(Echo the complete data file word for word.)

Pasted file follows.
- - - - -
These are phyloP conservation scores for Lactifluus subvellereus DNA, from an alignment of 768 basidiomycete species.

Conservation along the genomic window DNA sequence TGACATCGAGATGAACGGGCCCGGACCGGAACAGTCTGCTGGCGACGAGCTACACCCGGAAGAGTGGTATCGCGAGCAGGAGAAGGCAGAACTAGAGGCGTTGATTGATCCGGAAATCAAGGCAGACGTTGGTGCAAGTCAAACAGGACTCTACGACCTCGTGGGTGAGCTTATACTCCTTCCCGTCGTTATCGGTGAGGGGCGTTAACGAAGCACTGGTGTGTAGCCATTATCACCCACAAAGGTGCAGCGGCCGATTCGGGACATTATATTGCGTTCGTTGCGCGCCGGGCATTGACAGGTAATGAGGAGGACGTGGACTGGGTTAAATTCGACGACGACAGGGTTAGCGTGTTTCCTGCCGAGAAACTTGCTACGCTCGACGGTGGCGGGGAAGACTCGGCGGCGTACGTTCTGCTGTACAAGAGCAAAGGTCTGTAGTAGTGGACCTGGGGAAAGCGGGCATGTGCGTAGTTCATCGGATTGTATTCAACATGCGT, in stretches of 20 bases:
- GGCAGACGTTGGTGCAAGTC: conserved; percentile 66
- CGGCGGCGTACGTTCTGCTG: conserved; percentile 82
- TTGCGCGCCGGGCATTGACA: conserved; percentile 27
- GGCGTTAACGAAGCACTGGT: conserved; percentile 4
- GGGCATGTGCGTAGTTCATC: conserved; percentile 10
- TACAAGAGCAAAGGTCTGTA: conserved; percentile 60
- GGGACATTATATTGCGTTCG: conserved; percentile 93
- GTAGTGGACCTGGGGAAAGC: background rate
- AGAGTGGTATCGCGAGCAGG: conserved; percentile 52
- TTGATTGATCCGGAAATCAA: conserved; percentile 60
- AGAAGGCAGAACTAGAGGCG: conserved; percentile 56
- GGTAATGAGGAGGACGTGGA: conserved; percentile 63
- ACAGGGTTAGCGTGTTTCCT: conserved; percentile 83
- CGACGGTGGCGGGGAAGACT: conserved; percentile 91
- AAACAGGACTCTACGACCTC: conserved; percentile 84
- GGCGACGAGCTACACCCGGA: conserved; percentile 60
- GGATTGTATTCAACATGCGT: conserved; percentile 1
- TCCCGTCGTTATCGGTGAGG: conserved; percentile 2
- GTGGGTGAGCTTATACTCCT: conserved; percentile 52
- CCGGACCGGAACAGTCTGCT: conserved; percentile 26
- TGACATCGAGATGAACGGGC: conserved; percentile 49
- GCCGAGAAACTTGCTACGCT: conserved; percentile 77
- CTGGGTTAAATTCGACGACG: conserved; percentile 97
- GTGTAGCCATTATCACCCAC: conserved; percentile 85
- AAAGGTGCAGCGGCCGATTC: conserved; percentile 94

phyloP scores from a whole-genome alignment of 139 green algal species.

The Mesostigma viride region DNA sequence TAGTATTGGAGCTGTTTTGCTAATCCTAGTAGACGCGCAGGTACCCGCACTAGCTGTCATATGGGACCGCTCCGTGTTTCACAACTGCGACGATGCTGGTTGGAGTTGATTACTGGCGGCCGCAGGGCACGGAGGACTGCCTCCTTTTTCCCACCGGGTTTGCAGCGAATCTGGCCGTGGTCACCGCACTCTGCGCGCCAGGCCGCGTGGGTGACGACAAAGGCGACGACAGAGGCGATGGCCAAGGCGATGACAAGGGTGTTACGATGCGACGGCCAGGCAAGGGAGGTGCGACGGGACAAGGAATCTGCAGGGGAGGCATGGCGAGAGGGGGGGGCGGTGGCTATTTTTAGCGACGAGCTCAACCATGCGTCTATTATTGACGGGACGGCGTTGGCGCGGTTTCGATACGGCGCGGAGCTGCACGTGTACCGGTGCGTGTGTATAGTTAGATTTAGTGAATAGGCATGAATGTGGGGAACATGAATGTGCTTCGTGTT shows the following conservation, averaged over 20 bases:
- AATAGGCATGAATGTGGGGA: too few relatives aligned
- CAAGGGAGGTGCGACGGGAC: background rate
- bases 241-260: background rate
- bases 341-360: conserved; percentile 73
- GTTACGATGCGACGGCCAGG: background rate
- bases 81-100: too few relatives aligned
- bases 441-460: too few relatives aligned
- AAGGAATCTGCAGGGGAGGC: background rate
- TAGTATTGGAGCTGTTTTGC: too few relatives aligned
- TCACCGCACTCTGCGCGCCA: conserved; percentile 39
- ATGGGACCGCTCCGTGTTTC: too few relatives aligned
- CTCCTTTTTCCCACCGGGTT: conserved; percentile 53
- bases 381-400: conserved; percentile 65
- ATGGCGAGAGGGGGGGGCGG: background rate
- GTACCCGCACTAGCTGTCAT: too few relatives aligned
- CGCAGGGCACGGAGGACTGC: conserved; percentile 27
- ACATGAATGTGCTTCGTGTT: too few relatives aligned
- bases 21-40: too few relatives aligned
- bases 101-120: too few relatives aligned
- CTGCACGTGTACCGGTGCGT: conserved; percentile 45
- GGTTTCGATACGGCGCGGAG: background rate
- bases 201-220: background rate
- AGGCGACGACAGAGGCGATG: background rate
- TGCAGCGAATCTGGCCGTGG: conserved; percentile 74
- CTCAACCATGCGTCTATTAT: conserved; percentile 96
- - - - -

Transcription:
These are phyloP conservation scores for Lactifluus subvellereus DNA, from an alignment of 768 basidiomycete species.

Conservation along the genomic window DNA sequence TGACATCGAGATGAACGGGCCCGGACCGGAACAGTCTGCTGGCGACGAGCTACACCCGGAAGAGTGGTATCGCGAGCAGGAGAAGGCAGAACTAGAGGCGTTGATTGATCCGGAAATCAAGGCAGACGTTGGTGCAAGTCAAACAGGACTCTACGACCTCGTGGGTGAGCTTATACTCCTTCCCGTCGTTATCGGTGAGGGGCGTTAACGAAGCACTGGTGTGTAGCCATTATCACCCACAAAGGTGCAGCGGCCGATTCGGGACATTATATTGCGTTCGTTGCGCGCCGGGCATTGACAGGTAATGAGGAGGACGTGGACTGGGTTAAATTCGACGACGACAGGGTTAGCGTGTTTCCTGCCGAGAAACTTGCTACGCTCGACGGTGGCGGGGAAGACTCGGCGGCGTACGTTCTGCTGTACAAGAGCAAAGGTCTGTAGTAGTGGACCTGGGGAAAGCGGGCATGTGCGTAGTTCATCGGATTGTATTCAACATGCGT, in stretches of 20 bases:
- GGCAGACGTTGGTGCAAGTC: conserved; percentile 66
- CGGCGGCGTACGTTCTGCTG: conserved; percentile 82
- TTGCGCGCCGGGCATTGACA: conserved; percentile 27
- GGCGTTAACGAAGCACTGGT: conserved; percentile 4
- GGGCATGTGCGTAGTTCATC: conserved; percentile 10
- TACAAGAGCAAAGGTCTGTA: conserved; percentile 60
- GGGACATTATATTGCGTTCG: conserved; percentile 93
- GTAGTGGACCTGGGGAAAGC: background rate
- AGAGTGGTATCGCGAGCAGG: conserved; percentile 52
- TTGATTGATCCGGAAATCAA: conserved; percentile 60
- AGAAGGCAGAACTAGAGGCG: conserved; percentile 56
- GGTAATGAGGAGGACGTGGA: conserved; percentile 63
- ACAGGGTTAGCGTGTTTCCT: conserved; percentile 83
- CGACGGTGGCGGGGAAGACT: conserved; percentile 91
- AAACAGGACTCTACGACCTC: conserved; percentile 84
- GGCGACGAGCTACACCCGGA: conserved; percentile 60
- GGATTGTATTCAACATGCGT: conserved; percentile 1
- TCCCGTCGTTATCGGTGAGG: conserved; percentile 2
- GTGGGTGAGCTTATACTCCT: conserved; percentile 52
- CCGGACCGGAACAGTCTGCT: conserved; percentile 26
- TGACATCGAGATGAACGGGC: conserved; percentile 49
- GCCGAGAAACTTGCTACGCT: conserved; percentile 77
- CTGGGTTAAATTCGACGACG: conserved; percentile 97
- GTGTAGCCATTATCACCCAC: conserved; percentile 85
- AAAGGTGCAGCGGCCGATTC: conserved; percentile 94

phyloP scores from a whole-genome alignment of 139 green algal species.

The Mesostigma viride region DNA sequence TAGTATTGGAGCTGTTTTGCTAATCCTAGTAGACGCGCAGGTACCCGCACTAGCTGTCATATGGGACCGCTCCGTGTTTCACAACTGCGACGATGCTGGTTGGAGTTGATTACTGGCGGCCGCAGGGCACGGAGGACTGCCTCCTTTTTCCCACCGGGTTTGCAGCGAATCTGGCCGTGGTCACCGCACTCTGCGCGCCAGGCCGCGTGGGTGACGACAAAGGCGACGACAGAGGCGATGGCCAAGGCGATGACAAGGGTGTTACGATGCGACGGCCAGGCAAGGGAGGTGCGACGGGACAAGGAATCTGCAGGGGAGGCATGGCGAGAGGGGGGGGCGGTGGCTATTTTTAGCGACGAGCTCAACCATGCGTCTATTATTGACGGGACGGCGTTGGCGCGGTTTCGATACGGCGCGGAGCTGCACGTGTACCGGTGCGTGTGTATAGTTAGATTTAGTGAATAGGCATGAATGTGGGGAACATGAATGTGCTTCGTGTT shows the following conservation, averaged over 20 bases:
- AATAGGCATGAATGTGGGGA: too few relatives aligned
- CAAGGGAGGTGCGACGGGAC: background rate
- bases 241-260: background rate
- bases 341-360: conserved; percentile 73
- GTTACGATGCGACGGCCAGG: background rate
- bases 81-100: too few relatives aligned
- bases 441-460: too few relatives aligned
- AAGGAATCTGCAGGGGAGGC: background rate
- TAGTATTGGAGCTGTTTTGC: too few relatives aligned
- TCACCGCACTCTGCGCGCCA: conserved; percentile 39
- ATGGGACCGCTCCGTGTTTC: too few relatives aligned
- CTCCTTTTTCCCACCGGGTT: conserved; percentile 53
- bases 381-400: conserved; percentile 65
- ATGGCGAGAGGGGGGGGCGG: background rate
- GTACCCGCACTAGCTGTCAT: too few relatives aligned
- CGCAGGGCACGGAGGACTGC: conserved; percentile 27
- ACATGAATGTGCTTCGTGTT: too few relatives aligned
- bases 21-40: too few relatives aligned
- bases 101-120: too few relatives aligned
- CTGCACGTGTACCGGTGCGT: conserved; percentile 45
- GGTTTCGATACGGCGCGGAG: background rate
- bases 201-220: background rate
- AGGCGACGACAGAGGCGATG: background rate
- TGCAGCGAATCTGGCCGTGG: conserved; percentile 74
- CTCAACCATGCGTCTATTAT: conserved; percentile 96